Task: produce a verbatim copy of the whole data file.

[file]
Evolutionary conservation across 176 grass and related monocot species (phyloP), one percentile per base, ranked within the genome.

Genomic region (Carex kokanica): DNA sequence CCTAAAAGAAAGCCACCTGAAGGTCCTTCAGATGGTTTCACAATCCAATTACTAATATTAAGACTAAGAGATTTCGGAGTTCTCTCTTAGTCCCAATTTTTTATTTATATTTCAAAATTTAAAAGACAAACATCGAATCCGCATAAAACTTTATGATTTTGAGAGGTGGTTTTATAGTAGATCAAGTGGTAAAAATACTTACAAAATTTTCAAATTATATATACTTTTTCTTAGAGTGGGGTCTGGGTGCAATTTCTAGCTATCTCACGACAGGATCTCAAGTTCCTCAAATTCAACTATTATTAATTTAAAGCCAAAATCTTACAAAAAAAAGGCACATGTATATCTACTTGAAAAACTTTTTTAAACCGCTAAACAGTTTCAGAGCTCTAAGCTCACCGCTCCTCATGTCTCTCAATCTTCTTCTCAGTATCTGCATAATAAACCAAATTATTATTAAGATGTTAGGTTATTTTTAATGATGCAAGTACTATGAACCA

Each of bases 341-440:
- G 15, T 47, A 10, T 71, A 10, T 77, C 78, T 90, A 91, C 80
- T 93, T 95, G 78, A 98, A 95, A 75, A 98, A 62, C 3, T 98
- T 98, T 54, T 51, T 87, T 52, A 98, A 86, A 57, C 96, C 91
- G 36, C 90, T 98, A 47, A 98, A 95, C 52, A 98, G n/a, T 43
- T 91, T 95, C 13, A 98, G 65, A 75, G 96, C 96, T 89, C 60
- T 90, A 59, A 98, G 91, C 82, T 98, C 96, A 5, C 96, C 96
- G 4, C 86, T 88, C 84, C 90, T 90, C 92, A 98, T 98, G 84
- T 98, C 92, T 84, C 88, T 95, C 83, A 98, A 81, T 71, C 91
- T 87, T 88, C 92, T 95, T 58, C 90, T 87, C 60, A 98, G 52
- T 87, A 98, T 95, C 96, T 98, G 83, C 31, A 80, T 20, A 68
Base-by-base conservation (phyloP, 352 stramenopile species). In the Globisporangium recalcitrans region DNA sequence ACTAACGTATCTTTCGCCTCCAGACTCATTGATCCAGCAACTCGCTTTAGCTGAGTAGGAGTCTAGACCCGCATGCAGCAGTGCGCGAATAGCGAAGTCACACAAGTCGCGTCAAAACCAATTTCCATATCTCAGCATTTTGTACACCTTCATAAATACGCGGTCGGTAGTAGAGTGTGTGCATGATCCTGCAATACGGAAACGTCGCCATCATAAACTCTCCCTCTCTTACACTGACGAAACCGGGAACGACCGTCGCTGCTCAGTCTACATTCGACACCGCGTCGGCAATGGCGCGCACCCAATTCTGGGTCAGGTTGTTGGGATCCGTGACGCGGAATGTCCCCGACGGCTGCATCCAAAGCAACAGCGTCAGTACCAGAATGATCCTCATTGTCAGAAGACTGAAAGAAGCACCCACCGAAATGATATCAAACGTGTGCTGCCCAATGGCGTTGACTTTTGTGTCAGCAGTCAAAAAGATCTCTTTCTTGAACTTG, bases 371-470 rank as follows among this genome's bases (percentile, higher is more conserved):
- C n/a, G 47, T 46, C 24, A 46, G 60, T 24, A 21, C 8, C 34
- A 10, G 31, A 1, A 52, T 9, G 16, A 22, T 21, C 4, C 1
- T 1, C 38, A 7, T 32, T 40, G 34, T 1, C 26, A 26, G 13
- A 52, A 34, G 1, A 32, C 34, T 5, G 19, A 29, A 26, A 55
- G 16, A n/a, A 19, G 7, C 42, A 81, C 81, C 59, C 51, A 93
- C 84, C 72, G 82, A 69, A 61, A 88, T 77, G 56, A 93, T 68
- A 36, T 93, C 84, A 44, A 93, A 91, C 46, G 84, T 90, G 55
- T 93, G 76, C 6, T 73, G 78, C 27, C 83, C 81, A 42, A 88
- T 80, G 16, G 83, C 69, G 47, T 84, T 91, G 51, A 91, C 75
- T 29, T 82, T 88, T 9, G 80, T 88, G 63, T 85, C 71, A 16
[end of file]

Evolutionary conservation across 176 grass and related monocot species (phyloP), one percentile per base, ranked within the genome.

Genomic region (Carex kokanica): DNA sequence CCTAAAAGAAAGCCACCTGAAGGTCCTTCAGATGGTTTCACAATCCAATTACTAATATTAAGACTAAGAGATTTCGGAGTTCTCTCTTAGTCCCAATTTTTTATTTATATTTCAAAATTTAAAAGACAAACATCGAATCCGCATAAAACTTTATGATTTTGAGAGGTGGTTTTATAGTAGATCAAGTGGTAAAAATACTTACAAAATTTTCAAATTATATATACTTTTTCTTAGAGTGGGGTCTGGGTGCAATTTCTAGCTATCTCACGACAGGATCTCAAGTTCCTCAAATTCAACTATTATTAATTTAAAGCCAAAATCTTACAAAAAAAAGGCACATGTATATCTACTTGAAAAACTTTTTTAAACCGCTAAACAGTTTCAGAGCTCTAAGCTCACCGCTCCTCATGTCTCTCAATCTTCTTCTCAGTATCTGCATAATAAACCAAATTATTATTAAGATGTTAGGTTATTTTTAATGATGCAAGTACTATGAACCA

Each of bases 341-440:
- G 15, T 47, A 10, T 71, A 10, T 77, C 78, T 90, A 91, C 80
- T 93, T 95, G 78, A 98, A 95, A 75, A 98, A 62, C 3, T 98
- T 98, T 54, T 51, T 87, T 52, A 98, A 86, A 57, C 96, C 91
- G 36, C 90, T 98, A 47, A 98, A 95, C 52, A 98, G n/a, T 43
- T 91, T 95, C 13, A 98, G 65, A 75, G 96, C 96, T 89, C 60
- T 90, A 59, A 98, G 91, C 82, T 98, C 96, A 5, C 96, C 96
- G 4, C 86, T 88, C 84, C 90, T 90, C 92, A 98, T 98, G 84
- T 98, C 92, T 84, C 88, T 95, C 83, A 98, A 81, T 71, C 91
- T 87, T 88, C 92, T 95, T 58, C 90, T 87, C 60, A 98, G 52
- T 87, A 98, T 95, C 96, T 98, G 83, C 31, A 80, T 20, A 68
Base-by-base conservation (phyloP, 352 stramenopile species). In the Globisporangium recalcitrans region DNA sequence ACTAACGTATCTTTCGCCTCCAGACTCATTGATCCAGCAACTCGCTTTAGCTGAGTAGGAGTCTAGACCCGCATGCAGCAGTGCGCGAATAGCGAAGTCACACAAGTCGCGTCAAAACCAATTTCCATATCTCAGCATTTTGTACACCTTCATAAATACGCGGTCGGTAGTAGAGTGTGTGCATGATCCTGCAATACGGAAACGTCGCCATCATAAACTCTCCCTCTCTTACACTGACGAAACCGGGAACGACCGTCGCTGCTCAGTCTACATTCGACACCGCGTCGGCAATGGCGCGCACCCAATTCTGGGTCAGGTTGTTGGGATCCGTGACGCGGAATGTCCCCGACGGCTGCATCCAAAGCAACAGCGTCAGTACCAGAATGATCCTCATTGTCAGAAGACTGAAAGAAGCACCCACCGAAATGATATCAAACGTGTGCTGCCCAATGGCGTTGACTTTTGTGTCAGCAGTCAAAAAGATCTCTTTCTTGAACTTG, bases 371-470 rank as follows among this genome's bases (percentile, higher is more conserved):
- C n/a, G 47, T 46, C 24, A 46, G 60, T 24, A 21, C 8, C 34
- A 10, G 31, A 1, A 52, T 9, G 16, A 22, T 21, C 4, C 1
- T 1, C 38, A 7, T 32, T 40, G 34, T 1, C 26, A 26, G 13
- A 52, A 34, G 1, A 32, C 34, T 5, G 19, A 29, A 26, A 55
- G 16, A n/a, A 19, G 7, C 42, A 81, C 81, C 59, C 51, A 93
- C 84, C 72, G 82, A 69, A 61, A 88, T 77, G 56, A 93, T 68
- A 36, T 93, C 84, A 44, A 93, A 91, C 46, G 84, T 90, G 55
- T 93, G 76, C 6, T 73, G 78, C 27, C 83, C 81, A 42, A 88
- T 80, G 16, G 83, C 69, G 47, T 84, T 91, G 51, A 91, C 75
- T 29, T 82, T 88, T 9, G 80, T 88, G 63, T 85, C 71, A 16